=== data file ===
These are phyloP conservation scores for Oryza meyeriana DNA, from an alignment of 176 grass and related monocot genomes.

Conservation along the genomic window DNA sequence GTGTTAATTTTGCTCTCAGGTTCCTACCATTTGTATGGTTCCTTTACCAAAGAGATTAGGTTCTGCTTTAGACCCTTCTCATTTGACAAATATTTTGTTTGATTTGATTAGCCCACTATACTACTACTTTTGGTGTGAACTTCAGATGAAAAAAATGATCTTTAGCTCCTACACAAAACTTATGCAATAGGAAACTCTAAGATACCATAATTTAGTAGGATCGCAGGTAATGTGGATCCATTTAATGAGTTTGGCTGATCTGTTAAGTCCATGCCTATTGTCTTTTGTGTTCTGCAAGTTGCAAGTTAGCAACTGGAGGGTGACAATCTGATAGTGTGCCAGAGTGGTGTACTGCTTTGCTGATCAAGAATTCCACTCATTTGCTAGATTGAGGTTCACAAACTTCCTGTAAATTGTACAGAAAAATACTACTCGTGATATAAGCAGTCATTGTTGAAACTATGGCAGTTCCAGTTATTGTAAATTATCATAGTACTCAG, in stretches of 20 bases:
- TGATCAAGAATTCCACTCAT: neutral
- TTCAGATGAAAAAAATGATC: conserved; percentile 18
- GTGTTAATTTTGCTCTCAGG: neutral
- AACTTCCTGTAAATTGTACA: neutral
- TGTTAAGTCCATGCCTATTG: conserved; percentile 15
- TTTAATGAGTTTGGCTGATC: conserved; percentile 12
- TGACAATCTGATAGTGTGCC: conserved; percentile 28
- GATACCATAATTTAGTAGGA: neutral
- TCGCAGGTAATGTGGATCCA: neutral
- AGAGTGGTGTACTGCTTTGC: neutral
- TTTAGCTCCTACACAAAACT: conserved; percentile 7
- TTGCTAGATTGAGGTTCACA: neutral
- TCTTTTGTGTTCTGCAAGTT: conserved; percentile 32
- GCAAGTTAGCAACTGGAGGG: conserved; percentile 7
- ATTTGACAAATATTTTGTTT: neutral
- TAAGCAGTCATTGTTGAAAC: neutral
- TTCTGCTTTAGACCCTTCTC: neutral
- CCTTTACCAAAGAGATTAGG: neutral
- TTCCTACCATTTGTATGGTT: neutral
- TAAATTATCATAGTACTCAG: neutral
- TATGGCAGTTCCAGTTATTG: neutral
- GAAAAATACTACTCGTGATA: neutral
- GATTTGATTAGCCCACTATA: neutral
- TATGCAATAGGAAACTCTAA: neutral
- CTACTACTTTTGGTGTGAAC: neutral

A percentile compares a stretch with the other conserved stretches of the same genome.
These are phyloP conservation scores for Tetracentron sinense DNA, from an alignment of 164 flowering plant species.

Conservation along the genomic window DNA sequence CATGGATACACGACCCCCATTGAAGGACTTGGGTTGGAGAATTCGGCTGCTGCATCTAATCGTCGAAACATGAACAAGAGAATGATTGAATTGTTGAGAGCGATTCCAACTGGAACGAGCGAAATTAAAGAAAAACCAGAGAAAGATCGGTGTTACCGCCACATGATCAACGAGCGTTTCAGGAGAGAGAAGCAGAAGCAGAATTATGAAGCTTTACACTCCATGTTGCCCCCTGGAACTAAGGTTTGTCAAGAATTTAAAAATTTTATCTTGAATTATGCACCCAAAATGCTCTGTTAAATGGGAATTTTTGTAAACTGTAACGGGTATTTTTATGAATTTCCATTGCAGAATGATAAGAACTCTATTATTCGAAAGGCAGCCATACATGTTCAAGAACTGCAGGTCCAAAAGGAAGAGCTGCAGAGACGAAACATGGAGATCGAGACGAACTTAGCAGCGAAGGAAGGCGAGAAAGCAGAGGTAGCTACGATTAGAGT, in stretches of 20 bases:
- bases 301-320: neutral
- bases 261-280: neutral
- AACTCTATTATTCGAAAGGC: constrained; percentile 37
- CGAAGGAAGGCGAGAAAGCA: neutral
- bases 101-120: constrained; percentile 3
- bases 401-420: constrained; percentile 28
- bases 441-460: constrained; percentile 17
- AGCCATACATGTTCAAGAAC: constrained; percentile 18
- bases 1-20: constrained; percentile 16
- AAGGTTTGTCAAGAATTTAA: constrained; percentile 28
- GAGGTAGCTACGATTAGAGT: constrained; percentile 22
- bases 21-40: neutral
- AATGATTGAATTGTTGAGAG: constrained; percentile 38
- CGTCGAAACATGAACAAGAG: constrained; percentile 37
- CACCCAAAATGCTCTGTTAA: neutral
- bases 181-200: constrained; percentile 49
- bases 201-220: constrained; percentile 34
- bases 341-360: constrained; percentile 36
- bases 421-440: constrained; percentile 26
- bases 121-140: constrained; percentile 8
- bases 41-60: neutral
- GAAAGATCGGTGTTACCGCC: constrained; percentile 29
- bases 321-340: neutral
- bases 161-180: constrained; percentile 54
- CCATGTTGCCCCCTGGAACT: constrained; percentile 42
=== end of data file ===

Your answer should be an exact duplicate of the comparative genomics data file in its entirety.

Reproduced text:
These are phyloP conservation scores for Oryza meyeriana DNA, from an alignment of 176 grass and related monocot genomes.

Conservation along the genomic window DNA sequence GTGTTAATTTTGCTCTCAGGTTCCTACCATTTGTATGGTTCCTTTACCAAAGAGATTAGGTTCTGCTTTAGACCCTTCTCATTTGACAAATATTTTGTTTGATTTGATTAGCCCACTATACTACTACTTTTGGTGTGAACTTCAGATGAAAAAAATGATCTTTAGCTCCTACACAAAACTTATGCAATAGGAAACTCTAAGATACCATAATTTAGTAGGATCGCAGGTAATGTGGATCCATTTAATGAGTTTGGCTGATCTGTTAAGTCCATGCCTATTGTCTTTTGTGTTCTGCAAGTTGCAAGTTAGCAACTGGAGGGTGACAATCTGATAGTGTGCCAGAGTGGTGTACTGCTTTGCTGATCAAGAATTCCACTCATTTGCTAGATTGAGGTTCACAAACTTCCTGTAAATTGTACAGAAAAATACTACTCGTGATATAAGCAGTCATTGTTGAAACTATGGCAGTTCCAGTTATTGTAAATTATCATAGTACTCAG, in stretches of 20 bases:
- TGATCAAGAATTCCACTCAT: neutral
- TTCAGATGAAAAAAATGATC: conserved; percentile 18
- GTGTTAATTTTGCTCTCAGG: neutral
- AACTTCCTGTAAATTGTACA: neutral
- TGTTAAGTCCATGCCTATTG: conserved; percentile 15
- TTTAATGAGTTTGGCTGATC: conserved; percentile 12
- TGACAATCTGATAGTGTGCC: conserved; percentile 28
- GATACCATAATTTAGTAGGA: neutral
- TCGCAGGTAATGTGGATCCA: neutral
- AGAGTGGTGTACTGCTTTGC: neutral
- TTTAGCTCCTACACAAAACT: conserved; percentile 7
- TTGCTAGATTGAGGTTCACA: neutral
- TCTTTTGTGTTCTGCAAGTT: conserved; percentile 32
- GCAAGTTAGCAACTGGAGGG: conserved; percentile 7
- ATTTGACAAATATTTTGTTT: neutral
- TAAGCAGTCATTGTTGAAAC: neutral
- TTCTGCTTTAGACCCTTCTC: neutral
- CCTTTACCAAAGAGATTAGG: neutral
- TTCCTACCATTTGTATGGTT: neutral
- TAAATTATCATAGTACTCAG: neutral
- TATGGCAGTTCCAGTTATTG: neutral
- GAAAAATACTACTCGTGATA: neutral
- GATTTGATTAGCCCACTATA: neutral
- TATGCAATAGGAAACTCTAA: neutral
- CTACTACTTTTGGTGTGAAC: neutral

A percentile compares a stretch with the other conserved stretches of the same genome.
These are phyloP conservation scores for Tetracentron sinense DNA, from an alignment of 164 flowering plant species.

Conservation along the genomic window DNA sequence CATGGATACACGACCCCCATTGAAGGACTTGGGTTGGAGAATTCGGCTGCTGCATCTAATCGTCGAAACATGAACAAGAGAATGATTGAATTGTTGAGAGCGATTCCAACTGGAACGAGCGAAATTAAAGAAAAACCAGAGAAAGATCGGTGTTACCGCCACATGATCAACGAGCGTTTCAGGAGAGAGAAGCAGAAGCAGAATTATGAAGCTTTACACTCCATGTTGCCCCCTGGAACTAAGGTTTGTCAAGAATTTAAAAATTTTATCTTGAATTATGCACCCAAAATGCTCTGTTAAATGGGAATTTTTGTAAACTGTAACGGGTATTTTTATGAATTTCCATTGCAGAATGATAAGAACTCTATTATTCGAAAGGCAGCCATACATGTTCAAGAACTGCAGGTCCAAAAGGAAGAGCTGCAGAGACGAAACATGGAGATCGAGACGAACTTAGCAGCGAAGGAAGGCGAGAAAGCAGAGGTAGCTACGATTAGAGT, in stretches of 20 bases:
- bases 301-320: neutral
- bases 261-280: neutral
- AACTCTATTATTCGAAAGGC: constrained; percentile 37
- CGAAGGAAGGCGAGAAAGCA: neutral
- bases 101-120: constrained; percentile 3
- bases 401-420: constrained; percentile 28
- bases 441-460: constrained; percentile 17
- AGCCATACATGTTCAAGAAC: constrained; percentile 18
- bases 1-20: constrained; percentile 16
- AAGGTTTGTCAAGAATTTAA: constrained; percentile 28
- GAGGTAGCTACGATTAGAGT: constrained; percentile 22
- bases 21-40: neutral
- AATGATTGAATTGTTGAGAG: constrained; percentile 38
- CGTCGAAACATGAACAAGAG: constrained; percentile 37
- CACCCAAAATGCTCTGTTAA: neutral
- bases 181-200: constrained; percentile 49
- bases 201-220: constrained; percentile 34
- bases 341-360: constrained; percentile 36
- bases 421-440: constrained; percentile 26
- bases 121-140: constrained; percentile 8
- bases 41-60: neutral
- GAAAGATCGGTGTTACCGCC: constrained; percentile 29
- bases 321-340: neutral
- bases 161-180: constrained; percentile 54
- CCATGTTGCCCCCTGGAACT: constrained; percentile 42